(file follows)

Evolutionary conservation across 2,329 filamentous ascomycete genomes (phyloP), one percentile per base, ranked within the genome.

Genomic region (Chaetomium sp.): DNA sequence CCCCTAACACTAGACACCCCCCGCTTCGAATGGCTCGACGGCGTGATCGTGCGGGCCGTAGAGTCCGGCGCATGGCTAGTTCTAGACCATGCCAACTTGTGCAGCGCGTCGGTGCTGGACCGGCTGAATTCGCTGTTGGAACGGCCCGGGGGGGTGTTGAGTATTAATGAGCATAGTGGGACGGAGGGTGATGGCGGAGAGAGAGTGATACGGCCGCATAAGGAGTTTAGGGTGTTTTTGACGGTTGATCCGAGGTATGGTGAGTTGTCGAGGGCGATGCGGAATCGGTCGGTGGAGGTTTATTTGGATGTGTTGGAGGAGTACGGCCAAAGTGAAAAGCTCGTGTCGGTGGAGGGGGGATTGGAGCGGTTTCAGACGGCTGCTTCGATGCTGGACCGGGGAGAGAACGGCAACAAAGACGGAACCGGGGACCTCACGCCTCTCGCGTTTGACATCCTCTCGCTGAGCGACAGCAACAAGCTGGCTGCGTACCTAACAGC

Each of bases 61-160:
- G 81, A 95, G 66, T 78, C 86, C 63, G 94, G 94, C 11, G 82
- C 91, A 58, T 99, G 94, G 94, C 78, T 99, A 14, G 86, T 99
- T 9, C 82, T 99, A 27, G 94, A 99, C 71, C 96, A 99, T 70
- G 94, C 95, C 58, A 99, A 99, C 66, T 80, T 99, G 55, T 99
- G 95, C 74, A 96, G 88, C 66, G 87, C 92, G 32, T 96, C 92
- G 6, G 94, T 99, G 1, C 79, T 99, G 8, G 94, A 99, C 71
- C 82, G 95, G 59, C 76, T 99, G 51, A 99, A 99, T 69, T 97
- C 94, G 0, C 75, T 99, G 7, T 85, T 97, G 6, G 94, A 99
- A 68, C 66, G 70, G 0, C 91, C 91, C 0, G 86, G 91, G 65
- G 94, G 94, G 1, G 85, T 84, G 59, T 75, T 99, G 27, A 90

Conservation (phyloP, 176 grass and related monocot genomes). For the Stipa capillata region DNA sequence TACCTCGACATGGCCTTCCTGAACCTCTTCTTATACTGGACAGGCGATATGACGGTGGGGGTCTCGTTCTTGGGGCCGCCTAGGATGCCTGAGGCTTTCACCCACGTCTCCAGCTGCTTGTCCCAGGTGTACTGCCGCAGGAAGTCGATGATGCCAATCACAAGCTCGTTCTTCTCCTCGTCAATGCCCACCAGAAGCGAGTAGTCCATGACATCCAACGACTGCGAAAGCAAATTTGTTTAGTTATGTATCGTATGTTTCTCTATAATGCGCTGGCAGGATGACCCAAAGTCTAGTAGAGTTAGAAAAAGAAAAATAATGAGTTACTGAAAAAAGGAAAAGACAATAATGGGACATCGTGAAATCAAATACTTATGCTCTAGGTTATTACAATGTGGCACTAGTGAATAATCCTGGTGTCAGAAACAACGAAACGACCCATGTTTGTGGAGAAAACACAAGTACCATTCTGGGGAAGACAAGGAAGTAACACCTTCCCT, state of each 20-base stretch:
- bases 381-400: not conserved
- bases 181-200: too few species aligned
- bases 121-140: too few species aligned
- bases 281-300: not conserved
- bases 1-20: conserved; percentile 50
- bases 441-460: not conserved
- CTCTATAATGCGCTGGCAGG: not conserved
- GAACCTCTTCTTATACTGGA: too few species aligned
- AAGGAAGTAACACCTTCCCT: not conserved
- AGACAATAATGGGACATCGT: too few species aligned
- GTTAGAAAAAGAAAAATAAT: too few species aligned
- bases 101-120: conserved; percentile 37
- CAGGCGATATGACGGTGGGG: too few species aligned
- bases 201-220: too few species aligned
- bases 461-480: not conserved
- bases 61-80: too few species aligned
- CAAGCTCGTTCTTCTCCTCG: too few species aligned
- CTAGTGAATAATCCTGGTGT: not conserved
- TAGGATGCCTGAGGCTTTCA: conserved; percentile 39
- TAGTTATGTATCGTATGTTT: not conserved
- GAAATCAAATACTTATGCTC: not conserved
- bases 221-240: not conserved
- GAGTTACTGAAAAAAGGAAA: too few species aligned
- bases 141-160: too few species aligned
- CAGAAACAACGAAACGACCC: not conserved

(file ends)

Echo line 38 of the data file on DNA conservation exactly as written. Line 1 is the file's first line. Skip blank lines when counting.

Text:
- bases 141-160: too few species aligned